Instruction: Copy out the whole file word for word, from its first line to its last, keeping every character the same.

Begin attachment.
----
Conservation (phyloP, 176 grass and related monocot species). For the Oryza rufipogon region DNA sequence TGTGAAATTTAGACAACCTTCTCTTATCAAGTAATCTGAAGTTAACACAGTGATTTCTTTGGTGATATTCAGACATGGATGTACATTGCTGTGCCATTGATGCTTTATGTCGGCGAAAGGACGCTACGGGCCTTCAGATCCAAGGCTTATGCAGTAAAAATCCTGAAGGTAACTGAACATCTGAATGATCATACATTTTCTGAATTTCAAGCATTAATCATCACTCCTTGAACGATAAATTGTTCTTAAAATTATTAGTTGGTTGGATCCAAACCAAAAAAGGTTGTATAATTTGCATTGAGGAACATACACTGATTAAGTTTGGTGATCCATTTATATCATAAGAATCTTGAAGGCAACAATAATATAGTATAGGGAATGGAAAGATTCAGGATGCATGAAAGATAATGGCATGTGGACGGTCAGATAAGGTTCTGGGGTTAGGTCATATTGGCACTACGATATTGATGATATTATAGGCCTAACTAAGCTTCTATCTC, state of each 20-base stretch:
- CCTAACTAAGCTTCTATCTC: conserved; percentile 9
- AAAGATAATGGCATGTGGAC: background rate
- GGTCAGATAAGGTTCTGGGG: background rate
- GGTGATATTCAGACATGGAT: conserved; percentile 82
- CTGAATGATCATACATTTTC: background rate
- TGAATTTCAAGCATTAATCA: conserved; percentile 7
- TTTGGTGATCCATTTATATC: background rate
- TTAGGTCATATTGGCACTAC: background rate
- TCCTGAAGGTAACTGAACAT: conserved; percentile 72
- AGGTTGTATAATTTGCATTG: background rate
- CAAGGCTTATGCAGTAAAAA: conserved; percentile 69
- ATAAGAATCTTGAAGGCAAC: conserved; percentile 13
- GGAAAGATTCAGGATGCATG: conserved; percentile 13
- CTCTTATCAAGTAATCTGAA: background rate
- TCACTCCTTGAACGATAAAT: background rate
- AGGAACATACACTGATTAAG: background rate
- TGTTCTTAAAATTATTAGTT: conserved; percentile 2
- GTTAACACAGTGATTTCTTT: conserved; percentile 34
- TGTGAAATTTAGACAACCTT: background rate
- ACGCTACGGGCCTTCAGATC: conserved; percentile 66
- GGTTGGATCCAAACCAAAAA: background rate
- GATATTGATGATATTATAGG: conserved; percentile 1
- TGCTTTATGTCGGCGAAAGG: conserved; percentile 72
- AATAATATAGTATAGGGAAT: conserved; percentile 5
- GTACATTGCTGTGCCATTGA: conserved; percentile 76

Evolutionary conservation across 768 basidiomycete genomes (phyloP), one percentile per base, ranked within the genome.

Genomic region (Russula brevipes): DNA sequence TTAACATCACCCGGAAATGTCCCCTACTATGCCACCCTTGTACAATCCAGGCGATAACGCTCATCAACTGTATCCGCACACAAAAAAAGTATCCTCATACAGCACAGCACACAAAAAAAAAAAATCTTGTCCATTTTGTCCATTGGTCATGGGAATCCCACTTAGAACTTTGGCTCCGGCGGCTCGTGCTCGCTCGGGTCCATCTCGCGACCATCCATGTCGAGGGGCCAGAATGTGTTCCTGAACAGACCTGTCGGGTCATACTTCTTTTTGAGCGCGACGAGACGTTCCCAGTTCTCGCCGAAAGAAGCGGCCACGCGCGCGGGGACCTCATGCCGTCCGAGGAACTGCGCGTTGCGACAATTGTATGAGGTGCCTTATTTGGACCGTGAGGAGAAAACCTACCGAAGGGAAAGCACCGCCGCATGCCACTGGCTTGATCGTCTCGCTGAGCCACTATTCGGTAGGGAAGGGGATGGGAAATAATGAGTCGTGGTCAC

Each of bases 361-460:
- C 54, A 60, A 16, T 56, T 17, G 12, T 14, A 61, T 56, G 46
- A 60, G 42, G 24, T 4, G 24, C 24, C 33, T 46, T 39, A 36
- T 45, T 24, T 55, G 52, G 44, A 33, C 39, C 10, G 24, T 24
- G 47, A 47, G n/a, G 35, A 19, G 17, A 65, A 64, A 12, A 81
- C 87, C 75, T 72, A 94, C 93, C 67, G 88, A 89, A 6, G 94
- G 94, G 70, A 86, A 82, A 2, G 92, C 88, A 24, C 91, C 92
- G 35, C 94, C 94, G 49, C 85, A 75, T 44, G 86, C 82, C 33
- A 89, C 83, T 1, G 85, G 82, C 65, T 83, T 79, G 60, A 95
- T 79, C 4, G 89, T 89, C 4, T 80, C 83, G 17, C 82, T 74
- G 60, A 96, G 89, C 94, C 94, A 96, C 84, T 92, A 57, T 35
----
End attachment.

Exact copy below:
Conservation (phyloP, 176 grass and related monocot species). For the Oryza rufipogon region DNA sequence TGTGAAATTTAGACAACCTTCTCTTATCAAGTAATCTGAAGTTAACACAGTGATTTCTTTGGTGATATTCAGACATGGATGTACATTGCTGTGCCATTGATGCTTTATGTCGGCGAAAGGACGCTACGGGCCTTCAGATCCAAGGCTTATGCAGTAAAAATCCTGAAGGTAACTGAACATCTGAATGATCATACATTTTCTGAATTTCAAGCATTAATCATCACTCCTTGAACGATAAATTGTTCTTAAAATTATTAGTTGGTTGGATCCAAACCAAAAAAGGTTGTATAATTTGCATTGAGGAACATACACTGATTAAGTTTGGTGATCCATTTATATCATAAGAATCTTGAAGGCAACAATAATATAGTATAGGGAATGGAAAGATTCAGGATGCATGAAAGATAATGGCATGTGGACGGTCAGATAAGGTTCTGGGGTTAGGTCATATTGGCACTACGATATTGATGATATTATAGGCCTAACTAAGCTTCTATCTC, state of each 20-base stretch:
- CCTAACTAAGCTTCTATCTC: conserved; percentile 9
- AAAGATAATGGCATGTGGAC: background rate
- GGTCAGATAAGGTTCTGGGG: background rate
- GGTGATATTCAGACATGGAT: conserved; percentile 82
- CTGAATGATCATACATTTTC: background rate
- TGAATTTCAAGCATTAATCA: conserved; percentile 7
- TTTGGTGATCCATTTATATC: background rate
- TTAGGTCATATTGGCACTAC: background rate
- TCCTGAAGGTAACTGAACAT: conserved; percentile 72
- AGGTTGTATAATTTGCATTG: background rate
- CAAGGCTTATGCAGTAAAAA: conserved; percentile 69
- ATAAGAATCTTGAAGGCAAC: conserved; percentile 13
- GGAAAGATTCAGGATGCATG: conserved; percentile 13
- CTCTTATCAAGTAATCTGAA: background rate
- TCACTCCTTGAACGATAAAT: background rate
- AGGAACATACACTGATTAAG: background rate
- TGTTCTTAAAATTATTAGTT: conserved; percentile 2
- GTTAACACAGTGATTTCTTT: conserved; percentile 34
- TGTGAAATTTAGACAACCTT: background rate
- ACGCTACGGGCCTTCAGATC: conserved; percentile 66
- GGTTGGATCCAAACCAAAAA: background rate
- GATATTGATGATATTATAGG: conserved; percentile 1
- TGCTTTATGTCGGCGAAAGG: conserved; percentile 72
- AATAATATAGTATAGGGAAT: conserved; percentile 5
- GTACATTGCTGTGCCATTGA: conserved; percentile 76

Evolutionary conservation across 768 basidiomycete genomes (phyloP), one percentile per base, ranked within the genome.

Genomic region (Russula brevipes): DNA sequence TTAACATCACCCGGAAATGTCCCCTACTATGCCACCCTTGTACAATCCAGGCGATAACGCTCATCAACTGTATCCGCACACAAAAAAAGTATCCTCATACAGCACAGCACACAAAAAAAAAAAATCTTGTCCATTTTGTCCATTGGTCATGGGAATCCCACTTAGAACTTTGGCTCCGGCGGCTCGTGCTCGCTCGGGTCCATCTCGCGACCATCCATGTCGAGGGGCCAGAATGTGTTCCTGAACAGACCTGTCGGGTCATACTTCTTTTTGAGCGCGACGAGACGTTCCCAGTTCTCGCCGAAAGAAGCGGCCACGCGCGCGGGGACCTCATGCCGTCCGAGGAACTGCGCGTTGCGACAATTGTATGAGGTGCCTTATTTGGACCGTGAGGAGAAAACCTACCGAAGGGAAAGCACCGCCGCATGCCACTGGCTTGATCGTCTCGCTGAGCCACTATTCGGTAGGGAAGGGGATGGGAAATAATGAGTCGTGGTCAC

Each of bases 361-460:
- C 54, A 60, A 16, T 56, T 17, G 12, T 14, A 61, T 56, G 46
- A 60, G 42, G 24, T 4, G 24, C 24, C 33, T 46, T 39, A 36
- T 45, T 24, T 55, G 52, G 44, A 33, C 39, C 10, G 24, T 24
- G 47, A 47, G n/a, G 35, A 19, G 17, A 65, A 64, A 12, A 81
- C 87, C 75, T 72, A 94, C 93, C 67, G 88, A 89, A 6, G 94
- G 94, G 70, A 86, A 82, A 2, G 92, C 88, A 24, C 91, C 92
- G 35, C 94, C 94, G 49, C 85, A 75, T 44, G 86, C 82, C 33
- A 89, C 83, T 1, G 85, G 82, C 65, T 83, T 79, G 60, A 95
- T 79, C 4, G 89, T 89, C 4, T 80, C 83, G 17, C 82, T 74
- G 60, A 96, G 89, C 94, C 94, A 96, C 84, T 92, A 57, T 35